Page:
Sport and Health

How to stay healthy in your 50s and Beyond

Your 50s are often an age when you start to have more time for yourself, as your kids grow up, gain independence and leave home. It’s also a time when you start to notice the physical signs of ageing, so it’s a great idea to devote some of that extra time to adopting lifestyle changes that ensure you stay fit and healthy.

Here are a few tips to looking after yourself in your 50s.

Be active
Exercise helps to prevent the loss of muscle mass and bone density in your 50s – but you don’t have to sweat it out at the gym! Take regular walks, go ballroom dancing, play golf or tennis, go for a swim, or try yoga or tai chi. If you haven’t already been exercising regularly, start slowly and build up to the recommended 150 minutes a week. New research suggests that even if it’s done in increments of just a few minutes at a time, any exercise is still beneficial. Note: Remember to speak to your GP before you start a new form of exercise.

Eat well
Your digestion slows down in your 50s, so be sure to eat plenty of fibre and foods like leafy greens, fish, whole grains and fruits. Healthy fats like those found in avocado, salmon, yoghurt and olive oil are good for you, but you should avoid saturated and trans fats along with too much salt. Ensure you get enough calcium and vitamin D to keep your bones strong. Other nutrients that are important in your 50s are vitamin B12, omega-3 and potassium.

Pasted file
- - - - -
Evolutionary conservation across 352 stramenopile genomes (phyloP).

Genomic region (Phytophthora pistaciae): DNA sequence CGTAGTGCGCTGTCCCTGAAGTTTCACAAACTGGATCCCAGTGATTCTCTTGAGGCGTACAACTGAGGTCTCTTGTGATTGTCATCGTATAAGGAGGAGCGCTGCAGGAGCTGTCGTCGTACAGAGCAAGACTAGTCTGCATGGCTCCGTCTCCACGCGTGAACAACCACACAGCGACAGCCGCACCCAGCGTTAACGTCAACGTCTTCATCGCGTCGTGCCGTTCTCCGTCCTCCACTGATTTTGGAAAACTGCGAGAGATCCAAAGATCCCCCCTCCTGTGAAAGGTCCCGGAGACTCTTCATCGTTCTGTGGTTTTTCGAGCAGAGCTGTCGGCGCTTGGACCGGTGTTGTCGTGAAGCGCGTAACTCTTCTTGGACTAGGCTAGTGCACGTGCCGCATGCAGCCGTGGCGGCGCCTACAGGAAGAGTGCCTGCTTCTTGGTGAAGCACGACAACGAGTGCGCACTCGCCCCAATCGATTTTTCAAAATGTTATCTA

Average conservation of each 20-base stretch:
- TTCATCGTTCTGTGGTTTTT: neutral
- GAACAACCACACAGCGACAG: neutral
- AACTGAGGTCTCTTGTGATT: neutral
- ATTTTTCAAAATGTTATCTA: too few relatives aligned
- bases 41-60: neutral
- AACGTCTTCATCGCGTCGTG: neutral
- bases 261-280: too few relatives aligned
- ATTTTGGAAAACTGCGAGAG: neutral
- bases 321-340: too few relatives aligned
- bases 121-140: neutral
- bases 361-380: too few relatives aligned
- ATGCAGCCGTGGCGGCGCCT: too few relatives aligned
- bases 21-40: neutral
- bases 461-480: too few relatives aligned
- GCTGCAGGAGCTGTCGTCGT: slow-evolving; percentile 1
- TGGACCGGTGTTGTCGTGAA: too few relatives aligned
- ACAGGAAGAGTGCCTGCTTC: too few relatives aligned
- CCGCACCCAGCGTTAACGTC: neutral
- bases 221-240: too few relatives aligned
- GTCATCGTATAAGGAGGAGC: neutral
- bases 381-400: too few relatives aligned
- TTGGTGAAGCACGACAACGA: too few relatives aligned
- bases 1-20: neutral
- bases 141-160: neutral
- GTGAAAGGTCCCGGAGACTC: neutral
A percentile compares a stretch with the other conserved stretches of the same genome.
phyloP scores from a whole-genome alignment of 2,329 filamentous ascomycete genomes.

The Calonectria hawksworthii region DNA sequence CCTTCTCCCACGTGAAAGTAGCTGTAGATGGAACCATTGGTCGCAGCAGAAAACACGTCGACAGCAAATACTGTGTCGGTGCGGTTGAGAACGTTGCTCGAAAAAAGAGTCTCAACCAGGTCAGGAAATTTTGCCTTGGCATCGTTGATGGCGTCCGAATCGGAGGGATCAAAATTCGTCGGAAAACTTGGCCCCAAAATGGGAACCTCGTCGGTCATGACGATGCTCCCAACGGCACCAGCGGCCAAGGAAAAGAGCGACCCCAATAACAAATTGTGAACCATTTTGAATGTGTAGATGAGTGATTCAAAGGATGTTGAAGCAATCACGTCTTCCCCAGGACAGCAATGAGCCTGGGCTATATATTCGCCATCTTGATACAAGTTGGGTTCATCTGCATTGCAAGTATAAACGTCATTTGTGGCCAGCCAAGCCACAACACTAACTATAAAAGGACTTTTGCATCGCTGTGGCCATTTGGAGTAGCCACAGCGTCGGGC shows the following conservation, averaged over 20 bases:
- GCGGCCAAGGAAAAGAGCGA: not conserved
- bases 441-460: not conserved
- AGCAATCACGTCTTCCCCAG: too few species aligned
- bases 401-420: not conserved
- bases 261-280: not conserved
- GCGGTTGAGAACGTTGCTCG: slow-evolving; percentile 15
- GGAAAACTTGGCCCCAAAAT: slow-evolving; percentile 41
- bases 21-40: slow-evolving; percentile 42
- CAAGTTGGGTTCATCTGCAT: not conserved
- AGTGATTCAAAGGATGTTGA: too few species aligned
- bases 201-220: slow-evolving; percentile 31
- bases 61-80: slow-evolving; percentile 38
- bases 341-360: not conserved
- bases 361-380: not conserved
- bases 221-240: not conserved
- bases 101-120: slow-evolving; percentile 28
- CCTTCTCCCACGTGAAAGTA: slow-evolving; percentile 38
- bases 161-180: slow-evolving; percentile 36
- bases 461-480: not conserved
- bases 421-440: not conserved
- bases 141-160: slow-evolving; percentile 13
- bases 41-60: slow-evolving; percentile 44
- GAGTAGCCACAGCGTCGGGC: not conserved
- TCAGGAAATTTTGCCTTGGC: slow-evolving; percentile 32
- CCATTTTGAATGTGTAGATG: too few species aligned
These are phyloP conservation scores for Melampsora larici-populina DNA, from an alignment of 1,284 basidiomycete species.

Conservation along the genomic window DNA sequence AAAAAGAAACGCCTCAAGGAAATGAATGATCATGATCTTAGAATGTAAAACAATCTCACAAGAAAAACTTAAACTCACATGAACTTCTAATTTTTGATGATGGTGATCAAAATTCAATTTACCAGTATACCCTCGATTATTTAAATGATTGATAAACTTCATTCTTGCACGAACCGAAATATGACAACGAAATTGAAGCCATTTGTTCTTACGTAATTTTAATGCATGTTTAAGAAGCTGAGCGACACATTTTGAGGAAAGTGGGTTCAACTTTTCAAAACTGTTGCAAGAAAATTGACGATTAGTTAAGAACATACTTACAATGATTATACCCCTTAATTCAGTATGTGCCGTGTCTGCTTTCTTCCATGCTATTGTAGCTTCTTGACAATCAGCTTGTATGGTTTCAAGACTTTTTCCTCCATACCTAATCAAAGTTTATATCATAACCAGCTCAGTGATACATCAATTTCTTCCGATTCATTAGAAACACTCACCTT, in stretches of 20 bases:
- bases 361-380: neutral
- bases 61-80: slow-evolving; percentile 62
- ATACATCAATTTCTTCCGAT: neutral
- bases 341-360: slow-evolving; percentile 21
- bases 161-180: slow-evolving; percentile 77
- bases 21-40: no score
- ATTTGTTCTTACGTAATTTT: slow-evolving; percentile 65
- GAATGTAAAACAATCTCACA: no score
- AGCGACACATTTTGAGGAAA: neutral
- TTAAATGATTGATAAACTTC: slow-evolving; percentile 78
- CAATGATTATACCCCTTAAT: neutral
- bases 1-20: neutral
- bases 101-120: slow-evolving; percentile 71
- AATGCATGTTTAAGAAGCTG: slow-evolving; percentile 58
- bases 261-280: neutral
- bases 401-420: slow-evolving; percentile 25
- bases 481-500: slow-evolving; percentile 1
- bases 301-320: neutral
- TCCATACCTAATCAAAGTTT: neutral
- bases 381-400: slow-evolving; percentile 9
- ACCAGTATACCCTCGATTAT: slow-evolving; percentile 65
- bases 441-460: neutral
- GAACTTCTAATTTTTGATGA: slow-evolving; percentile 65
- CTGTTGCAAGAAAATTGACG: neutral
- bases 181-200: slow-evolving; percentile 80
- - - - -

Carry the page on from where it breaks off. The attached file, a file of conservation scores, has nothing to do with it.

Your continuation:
Get your eyes checked regularly
Usually, the first physical sign of ageing is that your eyesight starts to change, especially in your 50s. Regular eye tests are important not only to ensure your vision is correctly adjusted but also to check for other conditions like glaucoma and macular degeneration. An eye test can also alert you to conditions like diabetes, high cholesterol and high blood pressure.

Learn new things
Not only is learning a new skill or hobby great for your mental health, but it may also help to reduce your risk of developing Alzheimer’s Disease and other types of age-related dementia. Maybe you’ve always wanted to learn a language or an instrument – now’s a perfect time!

Take naps
Did you know that taking a short nap can help to enhance your memory, improve your heart health, reduce your stress levels, boost your mood, strengthen your immune system and sharpen your senses? Just be sure not to nap so long that it interferes with your night-time sleep – 20 minutes is the maximum recommended duration.

Look after your skin
As you age, your skin tends to get thinner and drier. Protect it from UV damage with a good sunscreen. Whether you prefer a shower or a bath, make sure you don’t soak for too long and that the water isn’t too hot, or it will dry your skin out more. Use a rich lotion or body butter directly after bathing to lock moisture in.

Get a regular physical
While your health risks increase as you age, many conditions can be prevented or managed better if you catch them early. Ideally, meet with your doctor once a year (or as recommended) for a thorough check-up, and keep up with any recommended screening such as colonoscopies, mammograms, skin checks and prostate exams.

The health information is provided for general information and educational purposes only and is not a substitute for professional health advice. Before taking any action based upon such information, Grandparents NZ encourages you to consult with the appropriate medical and healthcare professionals. Furthermore, Grandparents NZ does not provide any kind of health advice or accept any responsibility for any decision/s made by any reader or reader/s or any other person/s as a result of relying on or applying any information on the Grandparents NZ website.

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